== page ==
Trip reports

Broadwater Warren RSPB Reserve (Leaders Sue Carter & Steve Goodrich)

Broadwater Warren RSPB Reserve (Leaders Sue Carter & Steve Goodrich)
Willow Warbler (Rich Hanman)

Sunday, 31 July 2016

Twelve members met on a pleasantly warm and sunny morning and set off on the 2.5 miles long circuit of the nature trail. This fairly new reserve comprises heath land, coniferous and broadleaved woodlands and a wet wooded valley.

This time of year is relatively quiet bird wise, with the youngsters having fledged and the adults no longer singing to attract mates or deter rivals.

Before long we noticed some movement on a side track and were pleased to identify three or four juvenile woodlarks ahead on the path. Retracing our steps we saw a female stonechat interacting with a very yellow willow warbler, possibly a young bird, in a bare tree.

Buzzards were already thermalling as we returned to the main track and stopped at a small pool where we saw a couple of hawkers and a male emperor dragonfly.

Brian picked up a pair of ravens flying above the tree line and three kestrels circled and hovered above us. Shortly afterwards we reached the decoy pond where we spent some time watching and photographing more dragonflies, including a female emperor egg laying, damselflies and attractive purple loosestrife flowers smothered with bees and both male and female brimstone butterflies.

Some noticed a small fish, possibly a rudd, near the surface of the pond and we admired the water lilies before moving on.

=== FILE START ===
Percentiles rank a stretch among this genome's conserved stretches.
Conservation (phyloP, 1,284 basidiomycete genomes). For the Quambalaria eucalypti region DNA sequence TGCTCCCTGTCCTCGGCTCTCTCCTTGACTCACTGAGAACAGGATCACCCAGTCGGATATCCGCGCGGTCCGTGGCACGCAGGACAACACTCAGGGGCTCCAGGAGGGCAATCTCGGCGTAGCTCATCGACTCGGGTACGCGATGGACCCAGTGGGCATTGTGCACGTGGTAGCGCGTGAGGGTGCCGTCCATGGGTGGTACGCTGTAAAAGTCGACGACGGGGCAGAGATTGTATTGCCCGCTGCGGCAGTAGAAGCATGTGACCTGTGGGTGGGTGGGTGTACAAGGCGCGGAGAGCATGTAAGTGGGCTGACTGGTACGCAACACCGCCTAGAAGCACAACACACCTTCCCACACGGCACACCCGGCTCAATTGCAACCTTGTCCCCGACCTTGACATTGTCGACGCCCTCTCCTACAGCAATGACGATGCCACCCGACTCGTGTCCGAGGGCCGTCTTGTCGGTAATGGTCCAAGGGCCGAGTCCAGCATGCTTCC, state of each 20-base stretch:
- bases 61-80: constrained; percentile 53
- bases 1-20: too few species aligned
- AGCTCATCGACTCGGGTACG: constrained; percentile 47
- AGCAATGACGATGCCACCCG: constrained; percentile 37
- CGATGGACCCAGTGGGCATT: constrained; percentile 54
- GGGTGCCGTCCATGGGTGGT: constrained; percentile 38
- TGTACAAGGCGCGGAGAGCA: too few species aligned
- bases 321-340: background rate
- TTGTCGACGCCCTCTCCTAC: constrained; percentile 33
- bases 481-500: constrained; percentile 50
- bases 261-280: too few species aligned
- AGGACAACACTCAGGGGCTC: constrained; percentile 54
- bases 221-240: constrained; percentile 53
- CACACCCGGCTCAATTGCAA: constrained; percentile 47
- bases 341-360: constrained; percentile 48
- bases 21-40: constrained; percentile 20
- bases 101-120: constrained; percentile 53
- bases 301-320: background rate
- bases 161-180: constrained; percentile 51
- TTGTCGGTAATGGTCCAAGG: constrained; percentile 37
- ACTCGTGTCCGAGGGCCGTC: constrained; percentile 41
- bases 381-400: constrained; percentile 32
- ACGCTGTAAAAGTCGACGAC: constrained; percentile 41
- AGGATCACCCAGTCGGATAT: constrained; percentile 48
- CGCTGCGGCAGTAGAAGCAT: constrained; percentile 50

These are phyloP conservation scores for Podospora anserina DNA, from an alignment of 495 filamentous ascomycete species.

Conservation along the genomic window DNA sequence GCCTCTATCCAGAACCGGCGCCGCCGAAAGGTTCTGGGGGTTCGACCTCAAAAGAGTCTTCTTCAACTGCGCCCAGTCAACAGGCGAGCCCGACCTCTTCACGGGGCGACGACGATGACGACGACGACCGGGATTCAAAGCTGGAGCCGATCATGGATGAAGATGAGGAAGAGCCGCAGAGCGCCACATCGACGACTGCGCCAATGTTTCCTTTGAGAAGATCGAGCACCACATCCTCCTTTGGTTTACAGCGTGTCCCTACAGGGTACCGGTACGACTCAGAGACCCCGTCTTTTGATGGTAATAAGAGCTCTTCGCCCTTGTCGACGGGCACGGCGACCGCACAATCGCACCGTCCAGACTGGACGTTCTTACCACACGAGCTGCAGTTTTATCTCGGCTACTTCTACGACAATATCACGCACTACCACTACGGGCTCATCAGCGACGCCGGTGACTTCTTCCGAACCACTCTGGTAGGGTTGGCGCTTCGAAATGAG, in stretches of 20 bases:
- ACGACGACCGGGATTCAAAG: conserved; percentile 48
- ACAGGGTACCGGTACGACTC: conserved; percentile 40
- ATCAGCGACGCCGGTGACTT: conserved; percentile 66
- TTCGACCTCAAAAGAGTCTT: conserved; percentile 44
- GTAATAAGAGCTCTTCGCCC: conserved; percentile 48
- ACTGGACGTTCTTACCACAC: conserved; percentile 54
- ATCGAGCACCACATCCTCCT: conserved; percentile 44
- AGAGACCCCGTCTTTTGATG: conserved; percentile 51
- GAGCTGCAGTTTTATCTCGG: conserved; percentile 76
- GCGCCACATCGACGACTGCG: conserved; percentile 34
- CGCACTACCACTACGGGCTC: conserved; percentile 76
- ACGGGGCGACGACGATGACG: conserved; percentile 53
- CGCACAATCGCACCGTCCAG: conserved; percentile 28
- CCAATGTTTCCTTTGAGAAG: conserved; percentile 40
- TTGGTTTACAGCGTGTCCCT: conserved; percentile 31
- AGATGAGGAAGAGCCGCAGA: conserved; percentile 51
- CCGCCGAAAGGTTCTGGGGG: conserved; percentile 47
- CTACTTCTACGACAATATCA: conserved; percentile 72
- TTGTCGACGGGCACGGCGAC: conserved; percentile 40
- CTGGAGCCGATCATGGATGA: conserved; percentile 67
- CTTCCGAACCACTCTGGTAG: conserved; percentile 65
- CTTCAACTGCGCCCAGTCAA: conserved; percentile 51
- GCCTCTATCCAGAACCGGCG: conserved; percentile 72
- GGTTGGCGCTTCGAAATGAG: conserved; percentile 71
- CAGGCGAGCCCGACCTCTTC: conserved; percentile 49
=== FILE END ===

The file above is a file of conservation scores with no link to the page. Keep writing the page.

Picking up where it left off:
Although we found the wild honeysuckle, there was no sign of any white admirals or silver-washed fritillaries. I thought maybe we were two weeks too late, but Steve met a local couple later who confirmed there had been no emergence of either species in the locality this year. As compensation he found and photographed a coxcomb prominent moth which he identified from a field guide on our return home.

On the final stretch back to the car park we saw a tit flock and six chiffchaffs in another bare tree, together with a nuthatch (thanks Rich!). We were also pleased to see a speckled wood butterfly, yellowhammer, great-spotted woodpecker and a wren.

Back in the car park we partook of our lunch and watched comma, gatekeepers, large skippers, meadow browns, red admiral and peacock butterflies on the rose bay willow herb and bramble blossom. There was also a dark bush cricket here.

As can sometimes be the case at this time of year, insect sightings outnumbered the avian ones. We saw twenty-three species of birds but many more varieties of dragonflies and damselflies including emperor, migrant hawker, beautiful demoiselle, blue-tailed damselfly? And ruddy darter. So at this beautiful reserve the emphasis was not so much on the birds but on the Lepidoptera and Odonata for a change.

Sue Carter & Steve Goodrich